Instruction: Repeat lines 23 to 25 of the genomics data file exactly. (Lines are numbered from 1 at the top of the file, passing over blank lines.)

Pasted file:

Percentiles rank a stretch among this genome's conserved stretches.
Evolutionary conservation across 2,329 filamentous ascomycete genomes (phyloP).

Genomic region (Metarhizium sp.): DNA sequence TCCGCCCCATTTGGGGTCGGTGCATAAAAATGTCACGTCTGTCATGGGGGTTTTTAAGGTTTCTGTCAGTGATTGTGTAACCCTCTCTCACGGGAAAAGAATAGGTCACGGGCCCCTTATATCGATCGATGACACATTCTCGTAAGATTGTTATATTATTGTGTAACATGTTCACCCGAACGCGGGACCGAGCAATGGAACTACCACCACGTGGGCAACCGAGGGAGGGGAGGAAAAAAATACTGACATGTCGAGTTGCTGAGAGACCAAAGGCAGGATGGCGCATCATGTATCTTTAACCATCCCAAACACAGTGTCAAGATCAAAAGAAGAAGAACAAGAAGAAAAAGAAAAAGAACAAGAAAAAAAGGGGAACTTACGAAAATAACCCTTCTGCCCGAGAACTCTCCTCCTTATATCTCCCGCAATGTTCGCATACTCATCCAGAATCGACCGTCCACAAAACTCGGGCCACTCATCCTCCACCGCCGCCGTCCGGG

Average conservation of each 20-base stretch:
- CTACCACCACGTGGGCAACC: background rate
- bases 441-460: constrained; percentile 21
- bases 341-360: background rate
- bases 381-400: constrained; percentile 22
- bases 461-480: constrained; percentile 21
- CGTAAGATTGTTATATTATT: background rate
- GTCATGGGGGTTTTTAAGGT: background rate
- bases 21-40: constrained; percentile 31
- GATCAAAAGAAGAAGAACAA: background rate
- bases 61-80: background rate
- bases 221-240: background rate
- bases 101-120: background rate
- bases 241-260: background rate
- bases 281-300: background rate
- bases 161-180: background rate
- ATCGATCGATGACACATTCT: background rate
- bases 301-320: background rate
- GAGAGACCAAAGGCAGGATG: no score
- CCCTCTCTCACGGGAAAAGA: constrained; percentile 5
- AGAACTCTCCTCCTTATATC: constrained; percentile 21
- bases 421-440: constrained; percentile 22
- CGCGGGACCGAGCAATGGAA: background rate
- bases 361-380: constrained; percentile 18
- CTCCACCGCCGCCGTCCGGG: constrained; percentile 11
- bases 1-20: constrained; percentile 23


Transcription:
- CCCTCTCTCACGGGAAAAGA: constrained; percentile 5
- AGAACTCTCCTCCTTATATC: constrained; percentile 21
- bases 421-440: constrained; percentile 22